What to do in the face of major and micro losses
In the meantime, there are things that we can do to support ourselves.
- Move your body. Being confined can lead to more sitting which can lead to more lethargy which leads to more sitting. Our bodies aren’t designed to sit, we need to move to keep the blood flowing. Exercise is important but if you can’t exercise at least get out for a daily walk.
Dance, play a sport.
- Keep a journal. At bedtime write down 3 things you were able to do today or if you’re up to it 3 things you’re grateful for. This practice can also help you to keep moving forward and balancing out the grief with a recognizing there are still positive things in our life.
- Engage with the bigger world. Grief can sometimes keep us over-focused on ourselves and keep us isolated. Watching world news and/or local news for 30 min to an hour can help to keep us connected to the outside world. However, caution is in order, more than an hour a day can also make us more depressed. Some of us may need to intentionally fast from the media.
- Eat healthy balanced meals. A little comfort food is ok, but staying focused on the healthy stuff will make you feel better and be less lethargic. Lower alcohol consumption.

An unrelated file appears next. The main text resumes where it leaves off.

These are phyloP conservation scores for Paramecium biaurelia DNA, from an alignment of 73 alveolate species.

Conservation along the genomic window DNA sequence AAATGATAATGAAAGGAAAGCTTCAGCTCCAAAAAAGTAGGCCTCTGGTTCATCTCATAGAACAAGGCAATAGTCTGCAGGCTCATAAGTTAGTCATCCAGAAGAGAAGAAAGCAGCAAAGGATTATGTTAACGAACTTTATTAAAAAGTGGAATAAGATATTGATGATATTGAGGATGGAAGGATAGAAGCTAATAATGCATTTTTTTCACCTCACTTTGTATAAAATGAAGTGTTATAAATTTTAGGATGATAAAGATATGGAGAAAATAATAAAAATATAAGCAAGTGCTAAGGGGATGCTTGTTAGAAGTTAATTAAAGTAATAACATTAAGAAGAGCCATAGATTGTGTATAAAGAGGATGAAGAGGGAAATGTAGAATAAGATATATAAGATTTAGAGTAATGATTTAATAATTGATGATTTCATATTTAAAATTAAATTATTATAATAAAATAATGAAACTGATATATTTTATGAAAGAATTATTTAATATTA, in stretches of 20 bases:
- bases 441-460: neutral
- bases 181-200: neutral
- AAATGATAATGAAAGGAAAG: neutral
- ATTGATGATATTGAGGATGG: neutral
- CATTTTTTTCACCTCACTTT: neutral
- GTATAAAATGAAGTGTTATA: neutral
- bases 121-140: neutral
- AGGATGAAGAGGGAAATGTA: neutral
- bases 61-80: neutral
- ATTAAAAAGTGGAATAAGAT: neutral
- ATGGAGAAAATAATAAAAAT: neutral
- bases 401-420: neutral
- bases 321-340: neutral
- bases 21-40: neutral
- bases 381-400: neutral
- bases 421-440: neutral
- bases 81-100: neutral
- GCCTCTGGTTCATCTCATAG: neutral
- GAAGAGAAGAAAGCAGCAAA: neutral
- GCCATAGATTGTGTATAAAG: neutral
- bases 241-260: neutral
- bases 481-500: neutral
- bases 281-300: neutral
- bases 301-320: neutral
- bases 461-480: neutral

- Surround yourself with your community. Make an extra effort to engage with friends and family for support. We need all kinds of people in our lives: people with who we can be vulnerable, people who distract us from our pain, people who make us laugh, people who hold us
accountable, and most importantly people who love us.
- Do some act of service. An act of kindness for someone else. Do something that at least for a the moment gets us out of ourselves.
- Finally, develop some sort of practice that helps to ground you: meditate, pray, walk barefoot on the earth.
Fear is a powerful motivator.
Confined, restricted, and all the while fearful of an invisible enemy which challenges our confidence in our government’s and our medical community’s ability to protect us. A loss of a sense of safety engenders fears and those fears can so easily take over and we quite naturally
want to protect ourselves, identify and eliminate the enemy. We are all looking for answers to why this happened so as to protect ourselves from this ever happening again. Looking for the meaning in this is the next step.
The Sixth Stage of Grief
David Kessler in his book “Finding Meaning: The Sixth Stage of Grief” says that at some point after our losses we will try to find meaning. Meaning is what happens afterward. He says that there is no meaning in a pandemic itself, or in death. There may never be a satisfactory
answer to “why” this happened, but we can find new meaning in the way we think about ourselves, our values, and our future. After this experience, we will all have a different view of what it means to live life. It can help us reorganize our priorities and it can impact the way we
live our lives in more positive ways. It reaffirms the importance of our embodied, human experience and how much we need each other. I hope we will come away from this experience with an even deeper appreciation for the interdependence of our lives locally and globally which then can be a springboard to personal and communal transformation.